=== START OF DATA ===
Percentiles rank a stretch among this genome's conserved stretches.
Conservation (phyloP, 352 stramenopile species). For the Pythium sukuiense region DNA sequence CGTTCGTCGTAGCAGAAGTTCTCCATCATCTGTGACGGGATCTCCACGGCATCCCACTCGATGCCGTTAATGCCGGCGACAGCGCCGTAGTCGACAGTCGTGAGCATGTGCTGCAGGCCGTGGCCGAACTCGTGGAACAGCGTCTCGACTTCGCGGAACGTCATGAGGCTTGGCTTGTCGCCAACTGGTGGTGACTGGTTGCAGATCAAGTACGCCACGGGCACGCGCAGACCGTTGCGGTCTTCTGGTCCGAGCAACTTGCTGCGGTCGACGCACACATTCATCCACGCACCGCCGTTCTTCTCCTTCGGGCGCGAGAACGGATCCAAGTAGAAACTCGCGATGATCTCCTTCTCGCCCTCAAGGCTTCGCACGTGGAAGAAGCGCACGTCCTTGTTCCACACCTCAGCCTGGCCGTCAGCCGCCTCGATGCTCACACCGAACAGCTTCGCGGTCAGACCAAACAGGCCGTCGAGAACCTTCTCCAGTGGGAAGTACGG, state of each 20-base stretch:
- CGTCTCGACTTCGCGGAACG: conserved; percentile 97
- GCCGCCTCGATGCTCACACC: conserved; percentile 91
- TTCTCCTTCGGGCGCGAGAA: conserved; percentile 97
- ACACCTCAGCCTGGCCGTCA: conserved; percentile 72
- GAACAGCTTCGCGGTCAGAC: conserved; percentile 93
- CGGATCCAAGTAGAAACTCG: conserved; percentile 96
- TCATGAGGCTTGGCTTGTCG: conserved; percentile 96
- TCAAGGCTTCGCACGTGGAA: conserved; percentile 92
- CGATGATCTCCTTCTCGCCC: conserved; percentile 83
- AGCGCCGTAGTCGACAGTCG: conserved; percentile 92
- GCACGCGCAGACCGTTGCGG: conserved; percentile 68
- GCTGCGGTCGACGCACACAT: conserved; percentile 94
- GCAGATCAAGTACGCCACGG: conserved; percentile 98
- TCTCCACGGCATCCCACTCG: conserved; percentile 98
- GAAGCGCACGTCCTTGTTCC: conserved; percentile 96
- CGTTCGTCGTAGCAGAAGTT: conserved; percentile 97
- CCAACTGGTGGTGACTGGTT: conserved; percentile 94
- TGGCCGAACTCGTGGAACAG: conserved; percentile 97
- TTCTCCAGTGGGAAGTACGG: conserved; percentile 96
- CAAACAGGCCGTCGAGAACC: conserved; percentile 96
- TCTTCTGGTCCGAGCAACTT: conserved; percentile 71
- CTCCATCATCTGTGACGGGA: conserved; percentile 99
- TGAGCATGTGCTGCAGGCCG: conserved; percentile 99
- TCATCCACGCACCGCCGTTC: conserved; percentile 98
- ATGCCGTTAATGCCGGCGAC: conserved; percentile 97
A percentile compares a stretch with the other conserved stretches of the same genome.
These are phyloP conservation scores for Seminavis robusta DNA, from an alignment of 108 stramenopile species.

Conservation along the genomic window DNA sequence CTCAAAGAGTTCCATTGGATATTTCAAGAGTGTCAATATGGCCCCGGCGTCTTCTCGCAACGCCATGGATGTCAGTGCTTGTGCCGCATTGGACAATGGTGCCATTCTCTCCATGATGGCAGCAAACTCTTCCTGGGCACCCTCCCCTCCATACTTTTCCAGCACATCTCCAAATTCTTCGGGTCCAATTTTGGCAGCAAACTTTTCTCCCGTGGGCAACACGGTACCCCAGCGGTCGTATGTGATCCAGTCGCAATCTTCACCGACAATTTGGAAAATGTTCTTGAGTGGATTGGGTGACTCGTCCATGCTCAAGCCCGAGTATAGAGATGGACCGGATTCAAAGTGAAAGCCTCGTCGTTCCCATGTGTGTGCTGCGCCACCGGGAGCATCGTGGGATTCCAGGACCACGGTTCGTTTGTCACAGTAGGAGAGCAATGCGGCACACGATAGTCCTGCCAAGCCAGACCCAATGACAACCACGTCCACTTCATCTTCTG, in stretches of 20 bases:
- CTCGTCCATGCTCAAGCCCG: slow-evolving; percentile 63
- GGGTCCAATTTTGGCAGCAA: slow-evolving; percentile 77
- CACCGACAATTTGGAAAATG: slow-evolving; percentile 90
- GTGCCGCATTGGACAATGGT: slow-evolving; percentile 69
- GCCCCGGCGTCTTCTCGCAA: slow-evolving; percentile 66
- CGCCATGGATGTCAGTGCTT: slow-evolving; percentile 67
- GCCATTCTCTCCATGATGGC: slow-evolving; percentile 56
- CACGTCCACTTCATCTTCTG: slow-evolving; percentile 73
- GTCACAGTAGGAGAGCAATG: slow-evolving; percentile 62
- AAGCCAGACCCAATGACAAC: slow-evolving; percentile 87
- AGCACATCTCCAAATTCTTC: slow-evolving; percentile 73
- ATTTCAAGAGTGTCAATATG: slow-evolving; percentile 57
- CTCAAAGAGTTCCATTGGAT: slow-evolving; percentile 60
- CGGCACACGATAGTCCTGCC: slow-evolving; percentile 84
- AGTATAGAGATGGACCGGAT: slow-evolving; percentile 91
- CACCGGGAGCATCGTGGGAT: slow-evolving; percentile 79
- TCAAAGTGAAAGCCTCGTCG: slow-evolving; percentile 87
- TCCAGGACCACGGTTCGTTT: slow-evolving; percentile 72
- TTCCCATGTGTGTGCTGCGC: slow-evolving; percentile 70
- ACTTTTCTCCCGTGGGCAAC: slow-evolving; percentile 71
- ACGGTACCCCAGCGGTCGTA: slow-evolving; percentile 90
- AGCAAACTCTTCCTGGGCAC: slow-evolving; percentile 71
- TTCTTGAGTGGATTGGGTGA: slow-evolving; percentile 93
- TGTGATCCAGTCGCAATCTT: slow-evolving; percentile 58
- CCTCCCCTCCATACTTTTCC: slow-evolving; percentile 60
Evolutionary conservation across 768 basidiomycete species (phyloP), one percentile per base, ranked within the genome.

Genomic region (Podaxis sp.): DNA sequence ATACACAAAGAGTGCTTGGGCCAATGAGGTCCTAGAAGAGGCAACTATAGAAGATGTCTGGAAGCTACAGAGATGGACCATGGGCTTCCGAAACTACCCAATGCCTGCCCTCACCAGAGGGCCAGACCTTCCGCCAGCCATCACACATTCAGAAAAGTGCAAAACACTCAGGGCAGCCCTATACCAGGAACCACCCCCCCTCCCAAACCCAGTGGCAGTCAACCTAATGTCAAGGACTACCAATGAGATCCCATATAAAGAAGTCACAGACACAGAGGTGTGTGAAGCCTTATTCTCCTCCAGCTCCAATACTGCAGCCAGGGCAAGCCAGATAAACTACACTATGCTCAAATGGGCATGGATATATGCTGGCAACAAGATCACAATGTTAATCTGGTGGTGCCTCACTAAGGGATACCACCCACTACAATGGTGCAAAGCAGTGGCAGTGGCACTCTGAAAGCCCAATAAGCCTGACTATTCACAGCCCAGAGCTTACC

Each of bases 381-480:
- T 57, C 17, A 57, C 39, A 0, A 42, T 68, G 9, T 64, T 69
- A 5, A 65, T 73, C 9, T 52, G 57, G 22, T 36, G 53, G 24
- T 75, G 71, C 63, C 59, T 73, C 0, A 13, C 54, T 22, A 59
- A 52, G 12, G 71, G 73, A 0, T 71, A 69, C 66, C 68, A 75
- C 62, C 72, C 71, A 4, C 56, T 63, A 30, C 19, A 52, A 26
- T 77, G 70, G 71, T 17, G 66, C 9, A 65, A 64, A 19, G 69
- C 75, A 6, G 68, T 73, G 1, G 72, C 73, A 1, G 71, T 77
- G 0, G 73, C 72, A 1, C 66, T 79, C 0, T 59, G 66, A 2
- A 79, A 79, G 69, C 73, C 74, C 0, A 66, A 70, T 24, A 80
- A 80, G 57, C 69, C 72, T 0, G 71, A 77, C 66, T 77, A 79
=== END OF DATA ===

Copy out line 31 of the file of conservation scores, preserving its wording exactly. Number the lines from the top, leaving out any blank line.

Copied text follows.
- CTCGTCCATGCTCAAGCCCG: slow-evolving; percentile 63